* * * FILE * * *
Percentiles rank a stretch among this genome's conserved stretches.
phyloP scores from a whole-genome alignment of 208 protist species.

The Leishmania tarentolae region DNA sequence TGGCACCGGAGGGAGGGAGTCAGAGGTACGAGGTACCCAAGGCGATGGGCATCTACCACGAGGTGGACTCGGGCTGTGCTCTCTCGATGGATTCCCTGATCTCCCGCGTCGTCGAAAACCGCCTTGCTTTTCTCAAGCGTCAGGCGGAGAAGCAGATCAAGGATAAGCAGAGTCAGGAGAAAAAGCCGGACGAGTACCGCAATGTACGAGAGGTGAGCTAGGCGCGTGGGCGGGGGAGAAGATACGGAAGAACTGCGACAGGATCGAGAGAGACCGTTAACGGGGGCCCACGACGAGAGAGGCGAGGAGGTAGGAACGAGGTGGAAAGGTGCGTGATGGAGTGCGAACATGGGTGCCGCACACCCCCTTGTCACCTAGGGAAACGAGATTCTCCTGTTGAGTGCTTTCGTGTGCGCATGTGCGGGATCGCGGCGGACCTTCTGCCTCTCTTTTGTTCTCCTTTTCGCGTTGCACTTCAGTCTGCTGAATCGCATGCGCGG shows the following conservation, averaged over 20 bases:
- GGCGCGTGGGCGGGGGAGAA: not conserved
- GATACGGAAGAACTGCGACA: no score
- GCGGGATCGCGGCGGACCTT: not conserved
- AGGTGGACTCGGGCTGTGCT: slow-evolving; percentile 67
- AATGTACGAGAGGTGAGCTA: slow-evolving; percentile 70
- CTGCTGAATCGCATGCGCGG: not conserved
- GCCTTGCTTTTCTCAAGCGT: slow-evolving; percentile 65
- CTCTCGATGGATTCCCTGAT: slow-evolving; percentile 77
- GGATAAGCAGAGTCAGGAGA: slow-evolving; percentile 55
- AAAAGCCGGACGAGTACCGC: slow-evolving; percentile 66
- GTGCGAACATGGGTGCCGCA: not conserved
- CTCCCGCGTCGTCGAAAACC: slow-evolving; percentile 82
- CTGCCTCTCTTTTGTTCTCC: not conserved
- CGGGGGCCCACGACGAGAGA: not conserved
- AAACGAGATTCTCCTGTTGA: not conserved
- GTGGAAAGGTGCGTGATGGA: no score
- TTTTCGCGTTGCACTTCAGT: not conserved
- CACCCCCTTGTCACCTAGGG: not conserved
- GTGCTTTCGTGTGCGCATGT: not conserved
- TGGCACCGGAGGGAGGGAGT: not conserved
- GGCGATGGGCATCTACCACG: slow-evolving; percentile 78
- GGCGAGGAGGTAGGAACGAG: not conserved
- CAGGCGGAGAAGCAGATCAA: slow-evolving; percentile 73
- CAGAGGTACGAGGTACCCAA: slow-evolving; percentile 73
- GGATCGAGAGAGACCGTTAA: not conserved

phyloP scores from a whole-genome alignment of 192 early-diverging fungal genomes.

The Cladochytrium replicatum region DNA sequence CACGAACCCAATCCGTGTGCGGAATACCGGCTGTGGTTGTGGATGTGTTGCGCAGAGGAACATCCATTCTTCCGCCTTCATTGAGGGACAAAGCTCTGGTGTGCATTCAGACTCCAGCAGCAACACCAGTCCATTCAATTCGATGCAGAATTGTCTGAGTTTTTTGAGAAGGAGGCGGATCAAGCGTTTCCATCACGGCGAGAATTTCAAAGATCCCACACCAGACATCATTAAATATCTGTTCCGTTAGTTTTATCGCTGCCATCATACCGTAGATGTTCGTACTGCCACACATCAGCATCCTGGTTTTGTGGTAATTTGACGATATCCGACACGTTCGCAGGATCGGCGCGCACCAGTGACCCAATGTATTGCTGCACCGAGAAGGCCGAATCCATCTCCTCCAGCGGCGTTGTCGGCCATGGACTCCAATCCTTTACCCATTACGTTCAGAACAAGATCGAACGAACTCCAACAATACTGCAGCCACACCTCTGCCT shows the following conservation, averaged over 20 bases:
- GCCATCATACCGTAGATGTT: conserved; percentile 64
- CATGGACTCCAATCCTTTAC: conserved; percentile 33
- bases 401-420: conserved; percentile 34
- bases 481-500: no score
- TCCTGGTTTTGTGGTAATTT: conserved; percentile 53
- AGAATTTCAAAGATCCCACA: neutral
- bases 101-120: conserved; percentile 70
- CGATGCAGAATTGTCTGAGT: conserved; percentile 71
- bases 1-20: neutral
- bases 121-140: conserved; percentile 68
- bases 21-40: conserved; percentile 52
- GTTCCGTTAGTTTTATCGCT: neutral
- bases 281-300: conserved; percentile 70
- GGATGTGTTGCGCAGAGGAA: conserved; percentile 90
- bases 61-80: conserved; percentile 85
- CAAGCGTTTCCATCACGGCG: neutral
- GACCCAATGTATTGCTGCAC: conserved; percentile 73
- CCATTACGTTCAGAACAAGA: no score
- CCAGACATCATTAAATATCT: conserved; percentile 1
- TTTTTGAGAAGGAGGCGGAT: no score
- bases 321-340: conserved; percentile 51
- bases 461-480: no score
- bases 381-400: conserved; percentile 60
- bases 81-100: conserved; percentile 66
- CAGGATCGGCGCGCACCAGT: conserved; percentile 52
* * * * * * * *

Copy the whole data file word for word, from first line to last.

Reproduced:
Percentiles rank a stretch among this genome's conserved stretches.
phyloP scores from a whole-genome alignment of 208 protist species.

The Leishmania tarentolae region DNA sequence TGGCACCGGAGGGAGGGAGTCAGAGGTACGAGGTACCCAAGGCGATGGGCATCTACCACGAGGTGGACTCGGGCTGTGCTCTCTCGATGGATTCCCTGATCTCCCGCGTCGTCGAAAACCGCCTTGCTTTTCTCAAGCGTCAGGCGGAGAAGCAGATCAAGGATAAGCAGAGTCAGGAGAAAAAGCCGGACGAGTACCGCAATGTACGAGAGGTGAGCTAGGCGCGTGGGCGGGGGAGAAGATACGGAAGAACTGCGACAGGATCGAGAGAGACCGTTAACGGGGGCCCACGACGAGAGAGGCGAGGAGGTAGGAACGAGGTGGAAAGGTGCGTGATGGAGTGCGAACATGGGTGCCGCACACCCCCTTGTCACCTAGGGAAACGAGATTCTCCTGTTGAGTGCTTTCGTGTGCGCATGTGCGGGATCGCGGCGGACCTTCTGCCTCTCTTTTGTTCTCCTTTTCGCGTTGCACTTCAGTCTGCTGAATCGCATGCGCGG shows the following conservation, averaged over 20 bases:
- GGCGCGTGGGCGGGGGAGAA: not conserved
- GATACGGAAGAACTGCGACA: no score
- GCGGGATCGCGGCGGACCTT: not conserved
- AGGTGGACTCGGGCTGTGCT: slow-evolving; percentile 67
- AATGTACGAGAGGTGAGCTA: slow-evolving; percentile 70
- CTGCTGAATCGCATGCGCGG: not conserved
- GCCTTGCTTTTCTCAAGCGT: slow-evolving; percentile 65
- CTCTCGATGGATTCCCTGAT: slow-evolving; percentile 77
- GGATAAGCAGAGTCAGGAGA: slow-evolving; percentile 55
- AAAAGCCGGACGAGTACCGC: slow-evolving; percentile 66
- GTGCGAACATGGGTGCCGCA: not conserved
- CTCCCGCGTCGTCGAAAACC: slow-evolving; percentile 82
- CTGCCTCTCTTTTGTTCTCC: not conserved
- CGGGGGCCCACGACGAGAGA: not conserved
- AAACGAGATTCTCCTGTTGA: not conserved
- GTGGAAAGGTGCGTGATGGA: no score
- TTTTCGCGTTGCACTTCAGT: not conserved
- CACCCCCTTGTCACCTAGGG: not conserved
- GTGCTTTCGTGTGCGCATGT: not conserved
- TGGCACCGGAGGGAGGGAGT: not conserved
- GGCGATGGGCATCTACCACG: slow-evolving; percentile 78
- GGCGAGGAGGTAGGAACGAG: not conserved
- CAGGCGGAGAAGCAGATCAA: slow-evolving; percentile 73
- CAGAGGTACGAGGTACCCAA: slow-evolving; percentile 73
- GGATCGAGAGAGACCGTTAA: not conserved

phyloP scores from a whole-genome alignment of 192 early-diverging fungal genomes.

The Cladochytrium replicatum region DNA sequence CACGAACCCAATCCGTGTGCGGAATACCGGCTGTGGTTGTGGATGTGTTGCGCAGAGGAACATCCATTCTTCCGCCTTCATTGAGGGACAAAGCTCTGGTGTGCATTCAGACTCCAGCAGCAACACCAGTCCATTCAATTCGATGCAGAATTGTCTGAGTTTTTTGAGAAGGAGGCGGATCAAGCGTTTCCATCACGGCGAGAATTTCAAAGATCCCACACCAGACATCATTAAATATCTGTTCCGTTAGTTTTATCGCTGCCATCATACCGTAGATGTTCGTACTGCCACACATCAGCATCCTGGTTTTGTGGTAATTTGACGATATCCGACACGTTCGCAGGATCGGCGCGCACCAGTGACCCAATGTATTGCTGCACCGAGAAGGCCGAATCCATCTCCTCCAGCGGCGTTGTCGGCCATGGACTCCAATCCTTTACCCATTACGTTCAGAACAAGATCGAACGAACTCCAACAATACTGCAGCCACACCTCTGCCT shows the following conservation, averaged over 20 bases:
- GCCATCATACCGTAGATGTT: conserved; percentile 64
- CATGGACTCCAATCCTTTAC: conserved; percentile 33
- bases 401-420: conserved; percentile 34
- bases 481-500: no score
- TCCTGGTTTTGTGGTAATTT: conserved; percentile 53
- AGAATTTCAAAGATCCCACA: neutral
- bases 101-120: conserved; percentile 70
- CGATGCAGAATTGTCTGAGT: conserved; percentile 71
- bases 1-20: neutral
- bases 121-140: conserved; percentile 68
- bases 21-40: conserved; percentile 52
- GTTCCGTTAGTTTTATCGCT: neutral
- bases 281-300: conserved; percentile 70
- GGATGTGTTGCGCAGAGGAA: conserved; percentile 90
- bases 61-80: conserved; percentile 85
- CAAGCGTTTCCATCACGGCG: neutral
- GACCCAATGTATTGCTGCAC: conserved; percentile 73
- CCATTACGTTCAGAACAAGA: no score
- CCAGACATCATTAAATATCT: conserved; percentile 1
- TTTTTGAGAAGGAGGCGGAT: no score
- bases 321-340: conserved; percentile 51
- bases 461-480: no score
- bases 381-400: conserved; percentile 60
- bases 81-100: conserved; percentile 66
- CAGGATCGGCGCGCACCAGT: conserved; percentile 52